In addition to his dexterous guitar work, Auerbach’s voice is in fine form on this album. While a far cry from the falsetto and crooning he has developed in recent years, his impassioned howl perfectly compliments the music. He manages to sound tortured, yet triumphant, as the lyrics touch on staple topics of classic blues music from women, to women, to well, more women. While none of his verses would ever be confused with Springsteen, or even Dylan for that matter, this is above all, blues music for the 21st century, and the pure, visceral fervor behind the vocals does more for the style of music than any foray into Webster’s could.
Thickfreakness might be accused of a bit of sameness, but it’s thirty-nine minute runtime means that it never wears out its welcome, and there is some variation to be had even if it does stick within the same primal formula. “Everywhere I Go” is a down tempo slow-burner that is easy to get swept away in throughout its near six-minute runtime. “Hold Me In Your Arms” showcases some superb slide-guitar that wouldn’t have sounded too out of place on a blues record fifty or sixty years ago. Album closer “I Cry Alone” ends things beautifully, with a bare bones, stripped-down approach that manages to fit within the context of the album despite seemingly being completely out of place. Spare lead guitar lines permeate the atmosphere with Carney’s hollow-sounding drums while Auerbach’s pained vocals increase in intensity throughout the track. One can practically envision themselves in a musty Ohio basement watching two dudes who have had a few too many hammer out desperate pleas to failed conquests.
While this album is unlikely to convert those who think blues-rock is a relic of the past, the band does have an indie sensibility in the sense of knowing when to stop. One will not find any ten-plus minute jams or excessive guitar wankery. The focus is less on the instrumental heroics, and more on the songs themselves. One might argue that the band is merely copping styles from the past, but their music is genuine, and on this album, they are much more of a straight, albeit, aggressive blues band than anything else. Blues music has always existed within the confines of borrowing from the past, and keeping traditional song forms and topics alive. The album contains two covers, Junior Kimbrough’s “Everywhere I Go”, and Richard Berry’s “Have Love Will Travel”. One would have trouble separating the covers from the band’s original material, and this is a testament to their respect and knowledge of the blues. They may be two white guys from Akron who grew up listening to Robert Johnson on compact disc, but the spirit and talent is undeniable.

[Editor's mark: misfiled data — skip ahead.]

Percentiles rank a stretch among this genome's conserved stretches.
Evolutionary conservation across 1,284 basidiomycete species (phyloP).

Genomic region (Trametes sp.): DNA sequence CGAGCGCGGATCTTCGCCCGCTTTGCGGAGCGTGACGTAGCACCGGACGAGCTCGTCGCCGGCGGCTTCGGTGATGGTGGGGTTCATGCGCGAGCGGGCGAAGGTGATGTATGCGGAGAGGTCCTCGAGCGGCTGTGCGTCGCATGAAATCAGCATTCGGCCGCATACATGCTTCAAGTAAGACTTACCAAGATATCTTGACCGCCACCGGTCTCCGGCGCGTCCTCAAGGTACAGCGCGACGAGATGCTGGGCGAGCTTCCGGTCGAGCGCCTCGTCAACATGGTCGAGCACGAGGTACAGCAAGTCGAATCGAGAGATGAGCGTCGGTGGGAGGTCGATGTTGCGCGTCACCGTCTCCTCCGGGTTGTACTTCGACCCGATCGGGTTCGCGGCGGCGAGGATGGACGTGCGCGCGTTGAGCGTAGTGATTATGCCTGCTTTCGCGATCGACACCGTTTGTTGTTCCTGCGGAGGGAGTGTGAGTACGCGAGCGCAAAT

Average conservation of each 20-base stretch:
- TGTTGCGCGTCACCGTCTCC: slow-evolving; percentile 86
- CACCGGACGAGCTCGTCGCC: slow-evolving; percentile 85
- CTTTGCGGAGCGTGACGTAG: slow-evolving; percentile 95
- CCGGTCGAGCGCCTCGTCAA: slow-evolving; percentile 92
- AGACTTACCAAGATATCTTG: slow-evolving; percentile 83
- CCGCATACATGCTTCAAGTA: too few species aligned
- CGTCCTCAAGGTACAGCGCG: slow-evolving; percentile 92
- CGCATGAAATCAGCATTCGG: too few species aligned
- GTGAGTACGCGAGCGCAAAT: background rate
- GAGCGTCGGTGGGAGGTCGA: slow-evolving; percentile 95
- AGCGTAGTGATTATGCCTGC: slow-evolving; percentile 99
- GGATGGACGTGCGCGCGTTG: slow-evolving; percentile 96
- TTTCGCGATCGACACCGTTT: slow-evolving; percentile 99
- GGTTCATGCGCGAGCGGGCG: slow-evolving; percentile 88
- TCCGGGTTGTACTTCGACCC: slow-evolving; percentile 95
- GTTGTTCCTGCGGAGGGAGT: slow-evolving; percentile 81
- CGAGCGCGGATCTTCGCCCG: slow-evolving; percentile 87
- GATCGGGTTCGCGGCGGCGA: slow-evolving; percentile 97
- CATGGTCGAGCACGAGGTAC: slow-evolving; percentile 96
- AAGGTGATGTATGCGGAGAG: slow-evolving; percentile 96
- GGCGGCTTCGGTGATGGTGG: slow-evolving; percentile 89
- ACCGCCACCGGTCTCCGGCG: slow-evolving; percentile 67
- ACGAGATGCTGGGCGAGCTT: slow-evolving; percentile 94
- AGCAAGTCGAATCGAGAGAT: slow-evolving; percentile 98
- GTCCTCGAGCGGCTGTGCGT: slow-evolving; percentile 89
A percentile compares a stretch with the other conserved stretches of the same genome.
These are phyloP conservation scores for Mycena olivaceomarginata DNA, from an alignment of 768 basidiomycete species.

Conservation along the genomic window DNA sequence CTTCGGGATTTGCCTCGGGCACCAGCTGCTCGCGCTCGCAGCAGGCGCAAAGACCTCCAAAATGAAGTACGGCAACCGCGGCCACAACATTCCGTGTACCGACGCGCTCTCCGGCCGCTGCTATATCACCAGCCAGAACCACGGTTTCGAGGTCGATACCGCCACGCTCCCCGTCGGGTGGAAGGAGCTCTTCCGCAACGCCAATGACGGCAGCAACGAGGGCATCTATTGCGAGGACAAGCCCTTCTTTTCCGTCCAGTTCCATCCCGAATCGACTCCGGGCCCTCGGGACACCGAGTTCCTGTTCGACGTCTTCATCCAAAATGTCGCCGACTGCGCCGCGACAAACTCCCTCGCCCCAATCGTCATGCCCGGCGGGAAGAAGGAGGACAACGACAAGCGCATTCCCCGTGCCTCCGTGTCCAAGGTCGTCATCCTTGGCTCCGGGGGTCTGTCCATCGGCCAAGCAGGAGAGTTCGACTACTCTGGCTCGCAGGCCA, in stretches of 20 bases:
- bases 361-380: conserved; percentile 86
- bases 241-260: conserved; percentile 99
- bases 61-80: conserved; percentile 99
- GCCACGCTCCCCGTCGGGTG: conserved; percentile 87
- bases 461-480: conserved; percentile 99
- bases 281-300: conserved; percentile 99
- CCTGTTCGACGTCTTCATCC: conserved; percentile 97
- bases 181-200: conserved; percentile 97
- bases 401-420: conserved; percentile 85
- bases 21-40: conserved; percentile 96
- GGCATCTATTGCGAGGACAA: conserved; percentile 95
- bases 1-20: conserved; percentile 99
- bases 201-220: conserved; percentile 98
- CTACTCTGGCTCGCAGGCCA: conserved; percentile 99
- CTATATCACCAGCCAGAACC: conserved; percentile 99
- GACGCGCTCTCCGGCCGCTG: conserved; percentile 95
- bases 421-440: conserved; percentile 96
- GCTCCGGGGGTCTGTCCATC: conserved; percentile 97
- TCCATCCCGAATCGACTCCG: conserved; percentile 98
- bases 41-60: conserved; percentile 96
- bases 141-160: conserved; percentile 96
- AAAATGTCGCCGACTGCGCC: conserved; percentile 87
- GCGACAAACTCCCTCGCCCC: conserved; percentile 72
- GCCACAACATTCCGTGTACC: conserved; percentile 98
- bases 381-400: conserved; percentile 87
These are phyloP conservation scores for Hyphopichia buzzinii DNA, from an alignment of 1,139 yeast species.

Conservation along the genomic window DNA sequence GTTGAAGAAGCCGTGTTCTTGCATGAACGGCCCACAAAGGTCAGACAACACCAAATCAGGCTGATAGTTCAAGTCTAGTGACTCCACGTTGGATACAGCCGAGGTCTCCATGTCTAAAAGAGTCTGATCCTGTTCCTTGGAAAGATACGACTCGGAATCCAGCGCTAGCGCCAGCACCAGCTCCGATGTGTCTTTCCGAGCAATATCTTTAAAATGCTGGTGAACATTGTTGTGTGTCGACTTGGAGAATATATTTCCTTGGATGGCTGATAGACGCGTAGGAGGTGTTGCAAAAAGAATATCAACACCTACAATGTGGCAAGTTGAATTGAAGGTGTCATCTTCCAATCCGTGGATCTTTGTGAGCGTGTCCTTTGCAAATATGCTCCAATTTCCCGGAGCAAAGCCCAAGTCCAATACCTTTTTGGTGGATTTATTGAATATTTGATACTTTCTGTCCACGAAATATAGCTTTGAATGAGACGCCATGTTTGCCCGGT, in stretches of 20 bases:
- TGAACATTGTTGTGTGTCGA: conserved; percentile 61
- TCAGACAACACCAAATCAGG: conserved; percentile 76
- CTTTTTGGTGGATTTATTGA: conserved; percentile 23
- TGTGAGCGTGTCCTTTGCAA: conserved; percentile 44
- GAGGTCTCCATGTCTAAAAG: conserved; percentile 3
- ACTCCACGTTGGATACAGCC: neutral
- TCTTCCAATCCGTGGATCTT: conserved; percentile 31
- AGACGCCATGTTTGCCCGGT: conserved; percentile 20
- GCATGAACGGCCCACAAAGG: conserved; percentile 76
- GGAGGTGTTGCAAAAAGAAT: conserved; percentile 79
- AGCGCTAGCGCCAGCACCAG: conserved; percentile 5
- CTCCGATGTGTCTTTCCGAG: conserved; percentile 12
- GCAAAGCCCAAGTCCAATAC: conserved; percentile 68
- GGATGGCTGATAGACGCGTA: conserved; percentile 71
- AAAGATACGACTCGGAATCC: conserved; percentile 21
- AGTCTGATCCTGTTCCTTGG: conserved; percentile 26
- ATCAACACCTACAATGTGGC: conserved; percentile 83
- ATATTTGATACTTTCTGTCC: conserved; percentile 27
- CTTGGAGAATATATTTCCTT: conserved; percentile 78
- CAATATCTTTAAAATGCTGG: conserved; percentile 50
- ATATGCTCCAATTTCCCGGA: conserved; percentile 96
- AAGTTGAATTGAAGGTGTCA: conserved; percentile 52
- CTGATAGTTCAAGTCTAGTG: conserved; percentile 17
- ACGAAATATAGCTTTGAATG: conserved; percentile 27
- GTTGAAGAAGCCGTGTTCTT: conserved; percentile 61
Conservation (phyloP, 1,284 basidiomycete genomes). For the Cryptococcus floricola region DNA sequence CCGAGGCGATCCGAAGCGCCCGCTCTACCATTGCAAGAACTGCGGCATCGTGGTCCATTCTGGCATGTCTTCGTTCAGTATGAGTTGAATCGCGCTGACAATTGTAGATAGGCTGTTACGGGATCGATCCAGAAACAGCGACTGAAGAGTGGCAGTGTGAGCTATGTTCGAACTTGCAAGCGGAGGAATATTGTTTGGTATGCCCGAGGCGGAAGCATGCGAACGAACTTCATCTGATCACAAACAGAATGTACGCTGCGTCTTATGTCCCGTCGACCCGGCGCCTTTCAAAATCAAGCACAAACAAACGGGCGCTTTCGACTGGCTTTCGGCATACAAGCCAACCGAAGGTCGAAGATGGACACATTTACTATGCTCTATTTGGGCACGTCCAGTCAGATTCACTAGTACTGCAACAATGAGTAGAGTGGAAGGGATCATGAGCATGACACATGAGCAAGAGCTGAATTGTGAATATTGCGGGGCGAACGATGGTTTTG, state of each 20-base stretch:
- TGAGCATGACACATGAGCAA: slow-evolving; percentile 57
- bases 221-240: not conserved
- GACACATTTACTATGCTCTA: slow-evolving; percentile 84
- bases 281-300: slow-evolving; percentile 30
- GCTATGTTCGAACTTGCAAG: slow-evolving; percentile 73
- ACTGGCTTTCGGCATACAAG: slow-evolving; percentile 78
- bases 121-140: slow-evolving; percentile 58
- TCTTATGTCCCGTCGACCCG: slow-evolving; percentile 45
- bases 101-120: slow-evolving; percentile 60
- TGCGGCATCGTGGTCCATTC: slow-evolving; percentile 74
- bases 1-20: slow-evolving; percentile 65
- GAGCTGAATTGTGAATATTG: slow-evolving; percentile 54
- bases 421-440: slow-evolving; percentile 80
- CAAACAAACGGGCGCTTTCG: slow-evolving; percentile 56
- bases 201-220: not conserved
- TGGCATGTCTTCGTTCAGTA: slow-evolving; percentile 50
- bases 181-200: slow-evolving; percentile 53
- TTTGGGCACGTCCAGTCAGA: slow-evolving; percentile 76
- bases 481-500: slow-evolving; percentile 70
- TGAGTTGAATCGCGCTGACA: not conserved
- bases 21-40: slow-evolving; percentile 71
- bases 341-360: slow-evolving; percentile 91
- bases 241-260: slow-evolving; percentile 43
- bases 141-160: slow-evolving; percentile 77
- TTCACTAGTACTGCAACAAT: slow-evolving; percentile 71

The album has incredible replay value despite its barebones approach, and its brevity keeps the experience fresh. Sometimes you just want to crank the volume up to twenty, nod your head, and forget your troubles. This album is perfect for just that, and possesses the power to instantly make you feel better, no matter your emotional state. After all, that is why we enjoy music isn’t it?